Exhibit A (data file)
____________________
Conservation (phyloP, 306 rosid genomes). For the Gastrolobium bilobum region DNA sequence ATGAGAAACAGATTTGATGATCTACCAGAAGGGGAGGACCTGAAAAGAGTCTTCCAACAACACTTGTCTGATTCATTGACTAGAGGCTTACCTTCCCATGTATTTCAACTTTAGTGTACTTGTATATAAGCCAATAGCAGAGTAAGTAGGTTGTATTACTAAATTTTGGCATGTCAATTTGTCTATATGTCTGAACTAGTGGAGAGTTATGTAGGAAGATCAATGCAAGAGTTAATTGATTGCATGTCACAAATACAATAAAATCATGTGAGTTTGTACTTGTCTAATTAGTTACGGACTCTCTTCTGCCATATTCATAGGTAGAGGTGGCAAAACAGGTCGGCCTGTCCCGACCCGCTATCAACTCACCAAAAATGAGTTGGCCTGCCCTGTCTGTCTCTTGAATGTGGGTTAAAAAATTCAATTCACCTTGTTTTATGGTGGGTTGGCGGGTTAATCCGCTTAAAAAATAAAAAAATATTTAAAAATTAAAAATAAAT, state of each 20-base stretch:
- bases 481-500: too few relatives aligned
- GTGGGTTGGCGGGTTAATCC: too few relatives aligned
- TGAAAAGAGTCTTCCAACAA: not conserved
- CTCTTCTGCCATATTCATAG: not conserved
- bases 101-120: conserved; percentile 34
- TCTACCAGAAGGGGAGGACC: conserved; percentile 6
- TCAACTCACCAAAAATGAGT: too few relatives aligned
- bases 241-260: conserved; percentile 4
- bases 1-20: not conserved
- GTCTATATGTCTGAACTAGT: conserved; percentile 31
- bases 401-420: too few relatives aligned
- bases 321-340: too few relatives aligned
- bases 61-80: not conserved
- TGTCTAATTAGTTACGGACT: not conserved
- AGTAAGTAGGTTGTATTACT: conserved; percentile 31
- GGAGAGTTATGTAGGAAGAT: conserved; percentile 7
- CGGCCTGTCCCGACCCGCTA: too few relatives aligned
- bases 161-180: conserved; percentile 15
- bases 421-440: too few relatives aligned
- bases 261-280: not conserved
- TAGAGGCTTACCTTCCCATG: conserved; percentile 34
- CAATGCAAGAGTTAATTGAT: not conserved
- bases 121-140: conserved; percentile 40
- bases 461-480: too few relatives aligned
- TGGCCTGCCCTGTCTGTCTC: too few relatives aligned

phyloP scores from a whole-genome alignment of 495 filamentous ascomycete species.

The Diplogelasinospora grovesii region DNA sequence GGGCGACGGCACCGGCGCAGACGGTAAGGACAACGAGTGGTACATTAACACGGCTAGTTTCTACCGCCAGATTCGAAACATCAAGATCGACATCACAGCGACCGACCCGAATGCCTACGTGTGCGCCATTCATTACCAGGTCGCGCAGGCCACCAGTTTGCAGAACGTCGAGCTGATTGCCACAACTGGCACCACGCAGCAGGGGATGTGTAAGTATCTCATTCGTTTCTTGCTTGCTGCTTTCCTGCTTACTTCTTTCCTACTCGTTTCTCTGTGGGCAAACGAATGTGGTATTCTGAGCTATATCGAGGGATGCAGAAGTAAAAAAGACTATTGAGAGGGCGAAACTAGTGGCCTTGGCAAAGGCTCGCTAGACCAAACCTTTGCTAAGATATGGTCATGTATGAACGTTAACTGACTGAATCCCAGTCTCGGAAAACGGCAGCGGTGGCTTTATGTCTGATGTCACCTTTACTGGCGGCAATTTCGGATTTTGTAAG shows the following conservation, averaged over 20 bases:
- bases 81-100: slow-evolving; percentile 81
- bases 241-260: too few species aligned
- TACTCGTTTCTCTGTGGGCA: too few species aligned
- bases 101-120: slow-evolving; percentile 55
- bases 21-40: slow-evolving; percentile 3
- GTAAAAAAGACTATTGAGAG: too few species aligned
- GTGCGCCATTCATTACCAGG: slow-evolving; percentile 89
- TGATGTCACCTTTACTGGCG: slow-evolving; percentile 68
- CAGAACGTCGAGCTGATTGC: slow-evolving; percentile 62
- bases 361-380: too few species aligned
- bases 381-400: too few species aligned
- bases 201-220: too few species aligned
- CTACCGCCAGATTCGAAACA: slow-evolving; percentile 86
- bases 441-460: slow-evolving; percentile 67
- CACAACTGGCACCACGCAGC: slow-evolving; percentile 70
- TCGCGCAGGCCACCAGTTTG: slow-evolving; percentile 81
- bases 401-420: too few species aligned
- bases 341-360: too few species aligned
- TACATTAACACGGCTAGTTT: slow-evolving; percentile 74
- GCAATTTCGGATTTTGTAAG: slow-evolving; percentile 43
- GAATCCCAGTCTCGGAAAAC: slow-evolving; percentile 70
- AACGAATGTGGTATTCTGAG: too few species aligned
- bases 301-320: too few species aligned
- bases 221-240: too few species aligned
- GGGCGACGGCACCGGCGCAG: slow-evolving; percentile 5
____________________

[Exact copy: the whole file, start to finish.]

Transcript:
Conservation (phyloP, 306 rosid genomes). For the Gastrolobium bilobum region DNA sequence ATGAGAAACAGATTTGATGATCTACCAGAAGGGGAGGACCTGAAAAGAGTCTTCCAACAACACTTGTCTGATTCATTGACTAGAGGCTTACCTTCCCATGTATTTCAACTTTAGTGTACTTGTATATAAGCCAATAGCAGAGTAAGTAGGTTGTATTACTAAATTTTGGCATGTCAATTTGTCTATATGTCTGAACTAGTGGAGAGTTATGTAGGAAGATCAATGCAAGAGTTAATTGATTGCATGTCACAAATACAATAAAATCATGTGAGTTTGTACTTGTCTAATTAGTTACGGACTCTCTTCTGCCATATTCATAGGTAGAGGTGGCAAAACAGGTCGGCCTGTCCCGACCCGCTATCAACTCACCAAAAATGAGTTGGCCTGCCCTGTCTGTCTCTTGAATGTGGGTTAAAAAATTCAATTCACCTTGTTTTATGGTGGGTTGGCGGGTTAATCCGCTTAAAAAATAAAAAAATATTTAAAAATTAAAAATAAAT, state of each 20-base stretch:
- bases 481-500: too few relatives aligned
- GTGGGTTGGCGGGTTAATCC: too few relatives aligned
- TGAAAAGAGTCTTCCAACAA: not conserved
- CTCTTCTGCCATATTCATAG: not conserved
- bases 101-120: conserved; percentile 34
- TCTACCAGAAGGGGAGGACC: conserved; percentile 6
- TCAACTCACCAAAAATGAGT: too few relatives aligned
- bases 241-260: conserved; percentile 4
- bases 1-20: not conserved
- GTCTATATGTCTGAACTAGT: conserved; percentile 31
- bases 401-420: too few relatives aligned
- bases 321-340: too few relatives aligned
- bases 61-80: not conserved
- TGTCTAATTAGTTACGGACT: not conserved
- AGTAAGTAGGTTGTATTACT: conserved; percentile 31
- GGAGAGTTATGTAGGAAGAT: conserved; percentile 7
- CGGCCTGTCCCGACCCGCTA: too few relatives aligned
- bases 161-180: conserved; percentile 15
- bases 421-440: too few relatives aligned
- bases 261-280: not conserved
- TAGAGGCTTACCTTCCCATG: conserved; percentile 34
- CAATGCAAGAGTTAATTGAT: not conserved
- bases 121-140: conserved; percentile 40
- bases 461-480: too few relatives aligned
- TGGCCTGCCCTGTCTGTCTC: too few relatives aligned

phyloP scores from a whole-genome alignment of 495 filamentous ascomycete species.

The Diplogelasinospora grovesii region DNA sequence GGGCGACGGCACCGGCGCAGACGGTAAGGACAACGAGTGGTACATTAACACGGCTAGTTTCTACCGCCAGATTCGAAACATCAAGATCGACATCACAGCGACCGACCCGAATGCCTACGTGTGCGCCATTCATTACCAGGTCGCGCAGGCCACCAGTTTGCAGAACGTCGAGCTGATTGCCACAACTGGCACCACGCAGCAGGGGATGTGTAAGTATCTCATTCGTTTCTTGCTTGCTGCTTTCCTGCTTACTTCTTTCCTACTCGTTTCTCTGTGGGCAAACGAATGTGGTATTCTGAGCTATATCGAGGGATGCAGAAGTAAAAAAGACTATTGAGAGGGCGAAACTAGTGGCCTTGGCAAAGGCTCGCTAGACCAAACCTTTGCTAAGATATGGTCATGTATGAACGTTAACTGACTGAATCCCAGTCTCGGAAAACGGCAGCGGTGGCTTTATGTCTGATGTCACCTTTACTGGCGGCAATTTCGGATTTTGTAAG shows the following conservation, averaged over 20 bases:
- bases 81-100: slow-evolving; percentile 81
- bases 241-260: too few species aligned
- TACTCGTTTCTCTGTGGGCA: too few species aligned
- bases 101-120: slow-evolving; percentile 55
- bases 21-40: slow-evolving; percentile 3
- GTAAAAAAGACTATTGAGAG: too few species aligned
- GTGCGCCATTCATTACCAGG: slow-evolving; percentile 89
- TGATGTCACCTTTACTGGCG: slow-evolving; percentile 68
- CAGAACGTCGAGCTGATTGC: slow-evolving; percentile 62
- bases 361-380: too few species aligned
- bases 381-400: too few species aligned
- bases 201-220: too few species aligned
- CTACCGCCAGATTCGAAACA: slow-evolving; percentile 86
- bases 441-460: slow-evolving; percentile 67
- CACAACTGGCACCACGCAGC: slow-evolving; percentile 70
- TCGCGCAGGCCACCAGTTTG: slow-evolving; percentile 81
- bases 401-420: too few species aligned
- bases 341-360: too few species aligned
- TACATTAACACGGCTAGTTT: slow-evolving; percentile 74
- GCAATTTCGGATTTTGTAAG: slow-evolving; percentile 43
- GAATCCCAGTCTCGGAAAAC: slow-evolving; percentile 70
- AACGAATGTGGTATTCTGAG: too few species aligned
- bases 301-320: too few species aligned
- bases 221-240: too few species aligned
- GGGCGACGGCACCGGCGCAG: slow-evolving; percentile 5